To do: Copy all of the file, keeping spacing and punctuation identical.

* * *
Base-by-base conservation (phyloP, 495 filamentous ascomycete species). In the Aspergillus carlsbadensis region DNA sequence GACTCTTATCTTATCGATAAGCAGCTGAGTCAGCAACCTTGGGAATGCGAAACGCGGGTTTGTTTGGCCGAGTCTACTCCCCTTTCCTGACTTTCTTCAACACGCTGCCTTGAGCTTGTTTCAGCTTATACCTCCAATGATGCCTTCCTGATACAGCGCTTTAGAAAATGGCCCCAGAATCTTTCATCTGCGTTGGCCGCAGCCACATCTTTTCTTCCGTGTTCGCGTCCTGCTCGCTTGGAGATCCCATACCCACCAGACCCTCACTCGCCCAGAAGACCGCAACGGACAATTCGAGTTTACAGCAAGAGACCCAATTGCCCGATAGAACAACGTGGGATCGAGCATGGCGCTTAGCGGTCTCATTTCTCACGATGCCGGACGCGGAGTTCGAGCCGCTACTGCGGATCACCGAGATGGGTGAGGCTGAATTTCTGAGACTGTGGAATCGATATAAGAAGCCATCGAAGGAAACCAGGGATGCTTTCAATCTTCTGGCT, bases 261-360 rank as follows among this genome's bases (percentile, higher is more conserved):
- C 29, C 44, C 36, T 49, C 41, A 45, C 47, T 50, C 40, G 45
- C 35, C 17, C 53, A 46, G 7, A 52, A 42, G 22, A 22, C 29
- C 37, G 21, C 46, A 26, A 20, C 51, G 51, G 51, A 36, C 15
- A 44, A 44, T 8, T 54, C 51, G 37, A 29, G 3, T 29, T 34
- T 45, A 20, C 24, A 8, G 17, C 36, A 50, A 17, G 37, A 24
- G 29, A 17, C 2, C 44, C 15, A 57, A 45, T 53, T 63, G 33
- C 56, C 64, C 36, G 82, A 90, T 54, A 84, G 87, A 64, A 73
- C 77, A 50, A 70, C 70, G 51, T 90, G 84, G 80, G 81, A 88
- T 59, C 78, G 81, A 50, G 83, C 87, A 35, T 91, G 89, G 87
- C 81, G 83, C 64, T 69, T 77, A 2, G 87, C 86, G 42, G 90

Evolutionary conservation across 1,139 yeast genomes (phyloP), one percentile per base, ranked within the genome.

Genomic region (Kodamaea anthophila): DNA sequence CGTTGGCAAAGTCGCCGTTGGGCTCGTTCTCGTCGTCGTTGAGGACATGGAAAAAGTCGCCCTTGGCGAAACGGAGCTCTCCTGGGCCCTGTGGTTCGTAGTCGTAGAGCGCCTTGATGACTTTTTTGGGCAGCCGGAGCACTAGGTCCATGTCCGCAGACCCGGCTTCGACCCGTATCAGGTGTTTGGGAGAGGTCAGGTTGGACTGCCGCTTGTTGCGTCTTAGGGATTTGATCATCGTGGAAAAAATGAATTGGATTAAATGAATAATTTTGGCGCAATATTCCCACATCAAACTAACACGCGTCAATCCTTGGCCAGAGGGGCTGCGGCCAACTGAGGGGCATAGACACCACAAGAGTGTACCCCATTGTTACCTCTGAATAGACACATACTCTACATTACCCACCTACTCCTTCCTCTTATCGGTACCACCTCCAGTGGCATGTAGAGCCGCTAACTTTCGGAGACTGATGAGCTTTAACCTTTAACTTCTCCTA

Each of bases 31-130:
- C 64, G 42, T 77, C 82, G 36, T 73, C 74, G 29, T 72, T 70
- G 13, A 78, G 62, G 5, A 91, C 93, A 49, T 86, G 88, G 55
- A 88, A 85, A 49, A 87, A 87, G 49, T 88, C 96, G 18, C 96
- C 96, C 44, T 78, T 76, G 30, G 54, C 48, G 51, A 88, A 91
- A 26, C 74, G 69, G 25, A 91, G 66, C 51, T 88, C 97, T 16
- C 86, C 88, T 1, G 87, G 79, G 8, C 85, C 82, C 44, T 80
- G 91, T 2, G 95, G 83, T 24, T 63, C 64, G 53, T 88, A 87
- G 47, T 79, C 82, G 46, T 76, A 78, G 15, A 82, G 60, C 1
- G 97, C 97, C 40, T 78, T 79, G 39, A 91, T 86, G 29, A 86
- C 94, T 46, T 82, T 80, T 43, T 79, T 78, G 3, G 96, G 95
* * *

Base-by-base conservation (phyloP, 495 filamentous ascomycete species). In the Aspergillus carlsbadensis region DNA sequence GACTCTTATCTTATCGATAAGCAGCTGAGTCAGCAACCTTGGGAATGCGAAACGCGGGTTTGTTTGGCCGAGTCTACTCCCCTTTCCTGACTTTCTTCAACACGCTGCCTTGAGCTTGTTTCAGCTTATACCTCCAATGATGCCTTCCTGATACAGCGCTTTAGAAAATGGCCCCAGAATCTTTCATCTGCGTTGGCCGCAGCCACATCTTTTCTTCCGTGTTCGCGTCCTGCTCGCTTGGAGATCCCATACCCACCAGACCCTCACTCGCCCAGAAGACCGCAACGGACAATTCGAGTTTACAGCAAGAGACCCAATTGCCCGATAGAACAACGTGGGATCGAGCATGGCGCTTAGCGGTCTCATTTCTCACGATGCCGGACGCGGAGTTCGAGCCGCTACTGCGGATCACCGAGATGGGTGAGGCTGAATTTCTGAGACTGTGGAATCGATATAAGAAGCCATCGAAGGAAACCAGGGATGCTTTCAATCTTCTGGCT, bases 261-360 rank as follows among this genome's bases (percentile, higher is more conserved):
- C 29, C 44, C 36, T 49, C 41, A 45, C 47, T 50, C 40, G 45
- C 35, C 17, C 53, A 46, G 7, A 52, A 42, G 22, A 22, C 29
- C 37, G 21, C 46, A 26, A 20, C 51, G 51, G 51, A 36, C 15
- A 44, A 44, T 8, T 54, C 51, G 37, A 29, G 3, T 29, T 34
- T 45, A 20, C 24, A 8, G 17, C 36, A 50, A 17, G 37, A 24
- G 29, A 17, C 2, C 44, C 15, A 57, A 45, T 53, T 63, G 33
- C 56, C 64, C 36, G 82, A 90, T 54, A 84, G 87, A 64, A 73
- C 77, A 50, A 70, C 70, G 51, T 90, G 84, G 80, G 81, A 88
- T 59, C 78, G 81, A 50, G 83, C 87, A 35, T 91, G 89, G 87
- C 81, G 83, C 64, T 69, T 77, A 2, G 87, C 86, G 42, G 90

Evolutionary conservation across 1,139 yeast genomes (phyloP), one percentile per base, ranked within the genome.

Genomic region (Kodamaea anthophila): DNA sequence CGTTGGCAAAGTCGCCGTTGGGCTCGTTCTCGTCGTCGTTGAGGACATGGAAAAAGTCGCCCTTGGCGAAACGGAGCTCTCCTGGGCCCTGTGGTTCGTAGTCGTAGAGCGCCTTGATGACTTTTTTGGGCAGCCGGAGCACTAGGTCCATGTCCGCAGACCCGGCTTCGACCCGTATCAGGTGTTTGGGAGAGGTCAGGTTGGACTGCCGCTTGTTGCGTCTTAGGGATTTGATCATCGTGGAAAAAATGAATTGGATTAAATGAATAATTTTGGCGCAATATTCCCACATCAAACTAACACGCGTCAATCCTTGGCCAGAGGGGCTGCGGCCAACTGAGGGGCATAGACACCACAAGAGTGTACCCCATTGTTACCTCTGAATAGACACATACTCTACATTACCCACCTACTCCTTCCTCTTATCGGTACCACCTCCAGTGGCATGTAGAGCCGCTAACTTTCGGAGACTGATGAGCTTTAACCTTTAACTTCTCCTA

Each of bases 31-130:
- C 64, G 42, T 77, C 82, G 36, T 73, C 74, G 29, T 72, T 70
- G 13, A 78, G 62, G 5, A 91, C 93, A 49, T 86, G 88, G 55
- A 88, A 85, A 49, A 87, A 87, G 49, T 88, C 96, G 18, C 96
- C 96, C 44, T 78, T 76, G 30, G 54, C 48, G 51, A 88, A 91
- A 26, C 74, G 69, G 25, A 91, G 66, C 51, T 88, C 97, T 16
- C 86, C 88, T 1, G 87, G 79, G 8, C 85, C 82, C 44, T 80
- G 91, T 2, G 95, G 83, T 24, T 63, C 64, G 53, T 88, A 87
- G 47, T 79, C 82, G 46, T 76, A 78, G 15, A 82, G 60, C 1
- G 97, C 97, C 40, T 78, T 79, G 39, A 91, T 86, G 29, A 86
- C 94, T 46, T 82, T 80, T 43, T 79, T 78, G 3, G 96, G 95